• Luo, C., Tu, S., Peng, Y., Gao, S., Li, J., Dong, L., Li, G., Lai, Y., Li, H., & Yao, D. (2014). Long-term effects of musical training and functional plasticity in salience system. Neural Plasticity2014, 1–13. https://doi.org/10.1155/2014/180138
  •  Nyland, B., Acker, A., Ferris, J., & Deans, J. (2015). Musical childhoods: Explorations in the pre-school years. Taylor & Francis Group.
  • Seinfeld, S., Figueroa, H., Ortiz-Gil, J., & Sanchez-Vives, M. V. (2013). Effects of music learning and piano practice on cognitive function, mood and quality of life in older adults. Frontiers in Psychology4, 810–810. https://doi.org/10.3389/fpsyg.2013.00810
  • Thoma, M. V., La Marca, R., Brönnimann, R., Finkel, L., Ehlert, U., & Nater, U. M. (2013). The effect of music on the human stress response. PLOS ONE, 8(8), e70156. https://doi.org/10.1371/journal.pone.0070156
  • Trevarthen, C. (1999). Musicality and the intrinsic motive pulse: evidence from human psychobiology and infant communication. Musicae Scientiae3(1_suppl), 155–215. https://doi.org/10.1177/10298649000030S109
  • Williams K. E. (2018). Moving to the beat: Using music, rhythm, and movement to enhance self-regulation in early childhood classrooms. International Journal of Early Childhood, 50, 85–100. https://doi.org/10.1007/s13158-018-0215-y
  •  Young, S. (2018). Critical new perspectives on early childhood music: Young children engaging and learning through music. Routledge.

ECA Recommends

Music and Children
By Amanda Niland

Children and music seem to go together. Life starts with being soothed by lullabies and continues with nursery rhymes, playful songs and the myriad of different types of music that we hear every day, at home and when out and about. In this book, there is information about the value of music in early childhood and many examples of how you can integrate music making into children’s daily lives at home and in early childhood education and care settings. So let the music begin! Purchase here on the ECA Shop.

Amy Rothe

Amy Rothe is an early childhood teacher and musician. She started her career in classical music but quickly transferred to music education. She taught early childhood music for many years across the ACT and surrounding regional NSW. In 2019, she gained her graduate diploma in early childhood teaching and is now the Second-in-Command/Educational Leader at Acton Early Childhood Centre in the ACT. Amy strongly advocates for music in early childhood education.

3 thoughts on “Music in early learning”

    This is a great article about learning through music in ECE. I am a specialist music teacher in early childhood settings but as a qualified early childhood teacher, my message to educators is always to seek to embed music in day to day programs. Music is so much more than a whole group, sit on the mat activity. It is as you say a crucial part of play! 💛💛💛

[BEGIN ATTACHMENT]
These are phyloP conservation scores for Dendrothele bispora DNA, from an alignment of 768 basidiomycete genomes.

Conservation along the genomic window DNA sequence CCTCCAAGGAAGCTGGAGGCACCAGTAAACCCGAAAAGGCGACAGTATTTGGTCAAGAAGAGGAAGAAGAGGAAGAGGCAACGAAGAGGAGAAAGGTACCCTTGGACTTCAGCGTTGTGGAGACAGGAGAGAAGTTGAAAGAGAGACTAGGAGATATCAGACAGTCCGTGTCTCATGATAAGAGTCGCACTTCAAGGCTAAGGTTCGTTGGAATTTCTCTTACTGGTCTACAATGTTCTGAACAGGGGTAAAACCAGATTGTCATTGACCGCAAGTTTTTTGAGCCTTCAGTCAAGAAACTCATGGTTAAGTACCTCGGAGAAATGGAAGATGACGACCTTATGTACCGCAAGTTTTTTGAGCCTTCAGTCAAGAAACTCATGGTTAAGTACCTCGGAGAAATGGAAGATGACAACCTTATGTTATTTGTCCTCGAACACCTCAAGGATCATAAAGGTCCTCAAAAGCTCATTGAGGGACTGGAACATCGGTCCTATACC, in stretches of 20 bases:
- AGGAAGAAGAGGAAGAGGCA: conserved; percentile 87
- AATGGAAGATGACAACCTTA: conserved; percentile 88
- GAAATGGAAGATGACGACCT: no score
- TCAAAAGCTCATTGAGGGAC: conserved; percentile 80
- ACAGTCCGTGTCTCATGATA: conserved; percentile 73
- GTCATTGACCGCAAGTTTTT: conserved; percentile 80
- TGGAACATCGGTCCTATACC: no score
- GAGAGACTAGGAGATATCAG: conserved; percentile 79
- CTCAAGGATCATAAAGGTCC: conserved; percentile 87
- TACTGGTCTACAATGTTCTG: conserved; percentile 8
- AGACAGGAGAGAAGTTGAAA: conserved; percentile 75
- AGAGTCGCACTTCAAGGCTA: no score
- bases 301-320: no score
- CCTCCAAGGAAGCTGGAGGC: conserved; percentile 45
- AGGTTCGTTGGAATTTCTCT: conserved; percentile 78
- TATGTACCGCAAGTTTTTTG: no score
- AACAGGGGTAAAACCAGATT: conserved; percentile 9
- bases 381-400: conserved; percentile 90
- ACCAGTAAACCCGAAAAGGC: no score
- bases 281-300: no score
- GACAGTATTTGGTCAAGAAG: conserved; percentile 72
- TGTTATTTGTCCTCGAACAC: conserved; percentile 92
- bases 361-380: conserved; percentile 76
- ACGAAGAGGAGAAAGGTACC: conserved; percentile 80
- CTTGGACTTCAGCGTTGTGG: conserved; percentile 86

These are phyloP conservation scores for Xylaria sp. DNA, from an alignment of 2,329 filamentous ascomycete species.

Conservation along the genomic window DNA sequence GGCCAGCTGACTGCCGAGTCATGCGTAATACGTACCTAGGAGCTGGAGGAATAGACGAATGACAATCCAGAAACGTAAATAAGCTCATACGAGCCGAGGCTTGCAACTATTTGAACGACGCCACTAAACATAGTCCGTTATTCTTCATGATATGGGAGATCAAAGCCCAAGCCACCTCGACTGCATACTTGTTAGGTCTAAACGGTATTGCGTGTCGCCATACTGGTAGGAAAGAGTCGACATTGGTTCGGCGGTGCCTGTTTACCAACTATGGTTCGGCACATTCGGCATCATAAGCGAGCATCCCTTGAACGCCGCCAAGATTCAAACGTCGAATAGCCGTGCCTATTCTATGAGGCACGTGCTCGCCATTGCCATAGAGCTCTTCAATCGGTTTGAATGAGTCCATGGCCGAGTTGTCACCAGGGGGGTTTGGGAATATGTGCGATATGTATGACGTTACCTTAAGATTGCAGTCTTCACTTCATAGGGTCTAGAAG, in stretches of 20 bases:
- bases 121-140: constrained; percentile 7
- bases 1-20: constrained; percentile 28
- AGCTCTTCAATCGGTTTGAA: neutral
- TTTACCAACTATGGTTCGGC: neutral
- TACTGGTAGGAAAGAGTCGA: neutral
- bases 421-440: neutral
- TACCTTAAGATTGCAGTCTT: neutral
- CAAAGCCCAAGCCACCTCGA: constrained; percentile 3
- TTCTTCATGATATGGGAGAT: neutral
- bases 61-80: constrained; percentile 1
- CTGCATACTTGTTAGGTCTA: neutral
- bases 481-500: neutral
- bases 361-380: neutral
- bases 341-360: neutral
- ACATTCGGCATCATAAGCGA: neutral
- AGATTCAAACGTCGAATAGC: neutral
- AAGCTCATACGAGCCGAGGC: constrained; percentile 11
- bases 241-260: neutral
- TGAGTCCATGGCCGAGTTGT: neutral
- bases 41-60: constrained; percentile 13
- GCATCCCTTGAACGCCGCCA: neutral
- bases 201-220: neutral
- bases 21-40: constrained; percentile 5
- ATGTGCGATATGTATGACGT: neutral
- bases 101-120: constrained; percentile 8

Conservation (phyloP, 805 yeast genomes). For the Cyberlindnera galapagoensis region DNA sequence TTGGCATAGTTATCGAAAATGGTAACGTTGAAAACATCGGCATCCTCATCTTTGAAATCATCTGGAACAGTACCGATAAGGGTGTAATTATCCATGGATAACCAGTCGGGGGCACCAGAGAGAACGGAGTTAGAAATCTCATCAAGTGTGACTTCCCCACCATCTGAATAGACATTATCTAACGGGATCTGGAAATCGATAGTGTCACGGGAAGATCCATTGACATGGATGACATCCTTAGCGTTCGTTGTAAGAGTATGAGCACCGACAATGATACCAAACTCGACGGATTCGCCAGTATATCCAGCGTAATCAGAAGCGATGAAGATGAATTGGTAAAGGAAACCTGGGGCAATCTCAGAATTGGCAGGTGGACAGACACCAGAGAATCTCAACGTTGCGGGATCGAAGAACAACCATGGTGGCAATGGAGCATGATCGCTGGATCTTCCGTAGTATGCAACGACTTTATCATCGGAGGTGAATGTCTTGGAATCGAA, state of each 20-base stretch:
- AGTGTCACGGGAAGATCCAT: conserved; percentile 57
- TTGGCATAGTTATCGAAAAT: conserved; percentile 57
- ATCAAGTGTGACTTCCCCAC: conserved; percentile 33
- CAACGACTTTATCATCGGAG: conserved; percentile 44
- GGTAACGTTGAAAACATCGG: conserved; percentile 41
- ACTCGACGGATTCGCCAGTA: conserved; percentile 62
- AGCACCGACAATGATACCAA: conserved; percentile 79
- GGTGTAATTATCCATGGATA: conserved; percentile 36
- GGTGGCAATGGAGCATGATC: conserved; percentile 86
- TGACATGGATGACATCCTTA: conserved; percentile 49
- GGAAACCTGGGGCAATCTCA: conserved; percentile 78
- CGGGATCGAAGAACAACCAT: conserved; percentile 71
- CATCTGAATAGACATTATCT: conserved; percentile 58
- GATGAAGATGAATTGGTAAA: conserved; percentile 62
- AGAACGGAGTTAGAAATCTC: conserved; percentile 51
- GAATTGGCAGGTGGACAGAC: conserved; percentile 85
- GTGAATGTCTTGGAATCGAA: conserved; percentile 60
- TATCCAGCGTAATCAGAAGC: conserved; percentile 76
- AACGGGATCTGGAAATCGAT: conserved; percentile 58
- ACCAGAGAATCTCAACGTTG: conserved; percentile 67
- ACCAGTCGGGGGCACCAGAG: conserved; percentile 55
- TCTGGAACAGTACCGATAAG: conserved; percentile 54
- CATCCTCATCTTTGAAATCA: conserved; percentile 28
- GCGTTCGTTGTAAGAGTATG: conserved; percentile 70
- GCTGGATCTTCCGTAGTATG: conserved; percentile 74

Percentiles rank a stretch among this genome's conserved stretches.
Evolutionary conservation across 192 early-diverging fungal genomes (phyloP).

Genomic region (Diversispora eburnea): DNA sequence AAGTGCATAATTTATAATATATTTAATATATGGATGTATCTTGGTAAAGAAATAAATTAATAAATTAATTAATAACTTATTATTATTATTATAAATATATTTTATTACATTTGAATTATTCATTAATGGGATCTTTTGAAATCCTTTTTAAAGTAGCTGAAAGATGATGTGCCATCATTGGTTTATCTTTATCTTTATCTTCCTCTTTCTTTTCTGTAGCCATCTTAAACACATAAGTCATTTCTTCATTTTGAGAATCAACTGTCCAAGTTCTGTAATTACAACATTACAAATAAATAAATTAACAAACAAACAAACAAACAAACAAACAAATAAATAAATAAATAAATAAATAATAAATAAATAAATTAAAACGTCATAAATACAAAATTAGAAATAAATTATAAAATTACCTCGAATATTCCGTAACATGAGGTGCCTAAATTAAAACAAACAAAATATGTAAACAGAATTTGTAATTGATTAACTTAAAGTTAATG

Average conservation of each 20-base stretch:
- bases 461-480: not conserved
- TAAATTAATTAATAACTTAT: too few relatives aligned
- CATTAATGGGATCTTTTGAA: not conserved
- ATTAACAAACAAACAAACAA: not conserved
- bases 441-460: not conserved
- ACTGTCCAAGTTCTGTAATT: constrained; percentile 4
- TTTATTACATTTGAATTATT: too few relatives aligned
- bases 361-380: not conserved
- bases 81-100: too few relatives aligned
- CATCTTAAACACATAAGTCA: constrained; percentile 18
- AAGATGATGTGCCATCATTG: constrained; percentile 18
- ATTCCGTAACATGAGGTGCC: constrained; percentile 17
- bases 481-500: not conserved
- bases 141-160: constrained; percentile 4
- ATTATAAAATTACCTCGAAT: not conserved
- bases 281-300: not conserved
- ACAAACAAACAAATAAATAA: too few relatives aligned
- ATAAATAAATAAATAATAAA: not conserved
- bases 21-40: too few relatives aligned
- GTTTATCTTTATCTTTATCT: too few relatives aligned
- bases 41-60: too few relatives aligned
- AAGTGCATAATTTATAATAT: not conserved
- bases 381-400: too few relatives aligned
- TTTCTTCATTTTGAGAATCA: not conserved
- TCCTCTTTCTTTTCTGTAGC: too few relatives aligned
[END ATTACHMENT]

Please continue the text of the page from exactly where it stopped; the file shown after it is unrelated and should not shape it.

Anne Kennedy says:

    Thank you Amy for these practical ways to support children’s love for music and their creativity.

    Kelly Bonello says:

    Children’s vocal cords are smaller than adults and often strain their voices to match adults singing out of tune. Children find it natural to sing in the range of D to B and it is natural for adults to sing lower than that. I believe it does matter if educators sing out of tune or in a lower range. If we sing what is natural to us without this awareness we are expecting children to not only learn something that is not correct and is unnatural to them. It makes sense smaller vocal cords higher voices, larger vocal cords lower voice range. I get that music and singing does not come naturally to everyone and it’s a matter of building confidence in educators as music is so beneficial to children’s learning and it’s easy to build confidence in this area by making the point of saying it doesn’t matter how you do it. As educators we are encouraged to seek professional development to build on our skills to enhance children’s learning outcomes. We are encouraged in all other areas to ensure we are teaching correct content. I believe it is the same with music education. There are many professional development opportunities to learn specific methodology such as Kodaly or Orff at many age levels that can support educators to learn confidence and teach content correctly. Even the opportunity to engage in a few singing lessons can support educators to sing in tune to support children to develop their natural singing voice without straining to keep up with out of tune singing.
    I believe if we truly advocate for music in early childhood we would encourage professional development to support educators to enhance their knowledge and skills in this area.